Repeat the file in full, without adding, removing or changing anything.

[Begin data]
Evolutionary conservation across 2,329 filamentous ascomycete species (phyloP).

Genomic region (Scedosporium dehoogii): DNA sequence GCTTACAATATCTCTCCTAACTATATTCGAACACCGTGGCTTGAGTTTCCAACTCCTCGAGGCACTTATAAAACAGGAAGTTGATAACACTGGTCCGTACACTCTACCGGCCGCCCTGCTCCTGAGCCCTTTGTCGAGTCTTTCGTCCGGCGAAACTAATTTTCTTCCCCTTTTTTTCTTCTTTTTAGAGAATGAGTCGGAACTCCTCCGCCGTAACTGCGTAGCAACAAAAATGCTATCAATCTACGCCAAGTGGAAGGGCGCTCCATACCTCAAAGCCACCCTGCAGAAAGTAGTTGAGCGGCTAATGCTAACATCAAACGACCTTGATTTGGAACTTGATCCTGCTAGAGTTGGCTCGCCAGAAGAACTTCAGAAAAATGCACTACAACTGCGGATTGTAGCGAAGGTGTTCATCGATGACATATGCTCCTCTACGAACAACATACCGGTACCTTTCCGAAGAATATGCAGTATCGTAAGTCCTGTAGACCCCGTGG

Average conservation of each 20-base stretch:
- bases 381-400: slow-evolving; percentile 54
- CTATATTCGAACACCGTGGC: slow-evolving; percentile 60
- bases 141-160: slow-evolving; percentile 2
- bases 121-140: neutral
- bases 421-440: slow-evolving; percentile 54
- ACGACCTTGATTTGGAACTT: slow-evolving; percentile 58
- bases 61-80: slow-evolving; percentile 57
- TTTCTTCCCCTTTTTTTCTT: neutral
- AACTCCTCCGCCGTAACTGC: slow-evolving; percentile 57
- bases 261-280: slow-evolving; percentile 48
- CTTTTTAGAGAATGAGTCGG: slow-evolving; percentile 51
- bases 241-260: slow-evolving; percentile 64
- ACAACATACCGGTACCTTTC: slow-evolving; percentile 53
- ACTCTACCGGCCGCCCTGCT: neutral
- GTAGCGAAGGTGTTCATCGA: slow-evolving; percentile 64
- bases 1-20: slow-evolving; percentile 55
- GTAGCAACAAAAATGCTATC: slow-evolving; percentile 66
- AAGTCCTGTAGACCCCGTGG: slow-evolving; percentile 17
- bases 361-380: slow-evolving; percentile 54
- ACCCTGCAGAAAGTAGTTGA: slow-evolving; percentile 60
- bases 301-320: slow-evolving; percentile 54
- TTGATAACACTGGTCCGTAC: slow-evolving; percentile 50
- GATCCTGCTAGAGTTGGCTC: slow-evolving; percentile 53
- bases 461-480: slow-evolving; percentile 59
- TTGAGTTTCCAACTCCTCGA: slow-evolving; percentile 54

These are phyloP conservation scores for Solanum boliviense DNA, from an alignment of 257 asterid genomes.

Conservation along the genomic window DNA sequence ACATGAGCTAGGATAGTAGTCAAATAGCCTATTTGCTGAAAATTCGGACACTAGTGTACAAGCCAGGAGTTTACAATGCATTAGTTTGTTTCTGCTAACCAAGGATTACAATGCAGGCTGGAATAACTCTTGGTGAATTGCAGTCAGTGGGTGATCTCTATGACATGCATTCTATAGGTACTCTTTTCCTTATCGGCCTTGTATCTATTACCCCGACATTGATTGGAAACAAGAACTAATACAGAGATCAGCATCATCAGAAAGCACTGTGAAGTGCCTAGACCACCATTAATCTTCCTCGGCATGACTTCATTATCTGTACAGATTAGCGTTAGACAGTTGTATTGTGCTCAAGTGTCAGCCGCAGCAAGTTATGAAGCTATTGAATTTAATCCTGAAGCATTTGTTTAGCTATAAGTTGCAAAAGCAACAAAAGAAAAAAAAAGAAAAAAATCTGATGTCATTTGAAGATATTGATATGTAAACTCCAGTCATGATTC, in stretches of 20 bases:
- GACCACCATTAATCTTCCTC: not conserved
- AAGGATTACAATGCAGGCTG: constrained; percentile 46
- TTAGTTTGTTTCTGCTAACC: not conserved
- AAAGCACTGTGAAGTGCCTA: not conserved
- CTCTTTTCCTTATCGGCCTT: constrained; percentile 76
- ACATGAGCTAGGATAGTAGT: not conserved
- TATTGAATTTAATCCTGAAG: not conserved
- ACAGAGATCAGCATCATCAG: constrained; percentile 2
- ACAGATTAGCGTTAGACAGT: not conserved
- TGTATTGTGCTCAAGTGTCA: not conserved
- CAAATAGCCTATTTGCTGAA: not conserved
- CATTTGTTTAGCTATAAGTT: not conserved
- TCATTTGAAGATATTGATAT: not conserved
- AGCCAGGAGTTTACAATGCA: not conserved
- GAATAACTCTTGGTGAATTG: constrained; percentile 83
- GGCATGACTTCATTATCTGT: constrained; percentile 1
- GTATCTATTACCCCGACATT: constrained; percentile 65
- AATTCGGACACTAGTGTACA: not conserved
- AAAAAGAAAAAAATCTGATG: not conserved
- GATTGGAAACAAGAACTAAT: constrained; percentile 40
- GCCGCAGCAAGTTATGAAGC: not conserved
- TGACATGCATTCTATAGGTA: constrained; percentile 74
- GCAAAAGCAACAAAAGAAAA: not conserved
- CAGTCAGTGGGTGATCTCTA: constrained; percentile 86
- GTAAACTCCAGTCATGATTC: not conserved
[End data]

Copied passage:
Evolutionary conservation across 2,329 filamentous ascomycete species (phyloP).

Genomic region (Scedosporium dehoogii): DNA sequence GCTTACAATATCTCTCCTAACTATATTCGAACACCGTGGCTTGAGTTTCCAACTCCTCGAGGCACTTATAAAACAGGAAGTTGATAACACTGGTCCGTACACTCTACCGGCCGCCCTGCTCCTGAGCCCTTTGTCGAGTCTTTCGTCCGGCGAAACTAATTTTCTTCCCCTTTTTTTCTTCTTTTTAGAGAATGAGTCGGAACTCCTCCGCCGTAACTGCGTAGCAACAAAAATGCTATCAATCTACGCCAAGTGGAAGGGCGCTCCATACCTCAAAGCCACCCTGCAGAAAGTAGTTGAGCGGCTAATGCTAACATCAAACGACCTTGATTTGGAACTTGATCCTGCTAGAGTTGGCTCGCCAGAAGAACTTCAGAAAAATGCACTACAACTGCGGATTGTAGCGAAGGTGTTCATCGATGACATATGCTCCTCTACGAACAACATACCGGTACCTTTCCGAAGAATATGCAGTATCGTAAGTCCTGTAGACCCCGTGG

Average conservation of each 20-base stretch:
- bases 381-400: slow-evolving; percentile 54
- CTATATTCGAACACCGTGGC: slow-evolving; percentile 60
- bases 141-160: slow-evolving; percentile 2
- bases 121-140: neutral
- bases 421-440: slow-evolving; percentile 54
- ACGACCTTGATTTGGAACTT: slow-evolving; percentile 58
- bases 61-80: slow-evolving; percentile 57
- TTTCTTCCCCTTTTTTTCTT: neutral
- AACTCCTCCGCCGTAACTGC: slow-evolving; percentile 57
- bases 261-280: slow-evolving; percentile 48
- CTTTTTAGAGAATGAGTCGG: slow-evolving; percentile 51
- bases 241-260: slow-evolving; percentile 64
- ACAACATACCGGTACCTTTC: slow-evolving; percentile 53
- ACTCTACCGGCCGCCCTGCT: neutral
- GTAGCGAAGGTGTTCATCGA: slow-evolving; percentile 64
- bases 1-20: slow-evolving; percentile 55
- GTAGCAACAAAAATGCTATC: slow-evolving; percentile 66
- AAGTCCTGTAGACCCCGTGG: slow-evolving; percentile 17
- bases 361-380: slow-evolving; percentile 54
- ACCCTGCAGAAAGTAGTTGA: slow-evolving; percentile 60
- bases 301-320: slow-evolving; percentile 54
- TTGATAACACTGGTCCGTAC: slow-evolving; percentile 50
- GATCCTGCTAGAGTTGGCTC: slow-evolving; percentile 53
- bases 461-480: slow-evolving; percentile 59
- TTGAGTTTCCAACTCCTCGA: slow-evolving; percentile 54

These are phyloP conservation scores for Solanum boliviense DNA, from an alignment of 257 asterid genomes.

Conservation along the genomic window DNA sequence ACATGAGCTAGGATAGTAGTCAAATAGCCTATTTGCTGAAAATTCGGACACTAGTGTACAAGCCAGGAGTTTACAATGCATTAGTTTGTTTCTGCTAACCAAGGATTACAATGCAGGCTGGAATAACTCTTGGTGAATTGCAGTCAGTGGGTGATCTCTATGACATGCATTCTATAGGTACTCTTTTCCTTATCGGCCTTGTATCTATTACCCCGACATTGATTGGAAACAAGAACTAATACAGAGATCAGCATCATCAGAAAGCACTGTGAAGTGCCTAGACCACCATTAATCTTCCTCGGCATGACTTCATTATCTGTACAGATTAGCGTTAGACAGTTGTATTGTGCTCAAGTGTCAGCCGCAGCAAGTTATGAAGCTATTGAATTTAATCCTGAAGCATTTGTTTAGCTATAAGTTGCAAAAGCAACAAAAGAAAAAAAAAGAAAAAAATCTGATGTCATTTGAAGATATTGATATGTAAACTCCAGTCATGATTC, in stretches of 20 bases:
- GACCACCATTAATCTTCCTC: not conserved
- AAGGATTACAATGCAGGCTG: constrained; percentile 46
- TTAGTTTGTTTCTGCTAACC: not conserved
- AAAGCACTGTGAAGTGCCTA: not conserved
- CTCTTTTCCTTATCGGCCTT: constrained; percentile 76
- ACATGAGCTAGGATAGTAGT: not conserved
- TATTGAATTTAATCCTGAAG: not conserved
- ACAGAGATCAGCATCATCAG: constrained; percentile 2
- ACAGATTAGCGTTAGACAGT: not conserved
- TGTATTGTGCTCAAGTGTCA: not conserved
- CAAATAGCCTATTTGCTGAA: not conserved
- CATTTGTTTAGCTATAAGTT: not conserved
- TCATTTGAAGATATTGATAT: not conserved
- AGCCAGGAGTTTACAATGCA: not conserved
- GAATAACTCTTGGTGAATTG: constrained; percentile 83
- GGCATGACTTCATTATCTGT: constrained; percentile 1
- GTATCTATTACCCCGACATT: constrained; percentile 65
- AATTCGGACACTAGTGTACA: not conserved
- AAAAAGAAAAAAATCTGATG: not conserved
- GATTGGAAACAAGAACTAAT: constrained; percentile 40
- GCCGCAGCAAGTTATGAAGC: not conserved
- TGACATGCATTCTATAGGTA: constrained; percentile 74
- GCAAAAGCAACAAAAGAAAA: not conserved
- CAGTCAGTGGGTGATCTCTA: constrained; percentile 86
- GTAAACTCCAGTCATGATTC: not conserved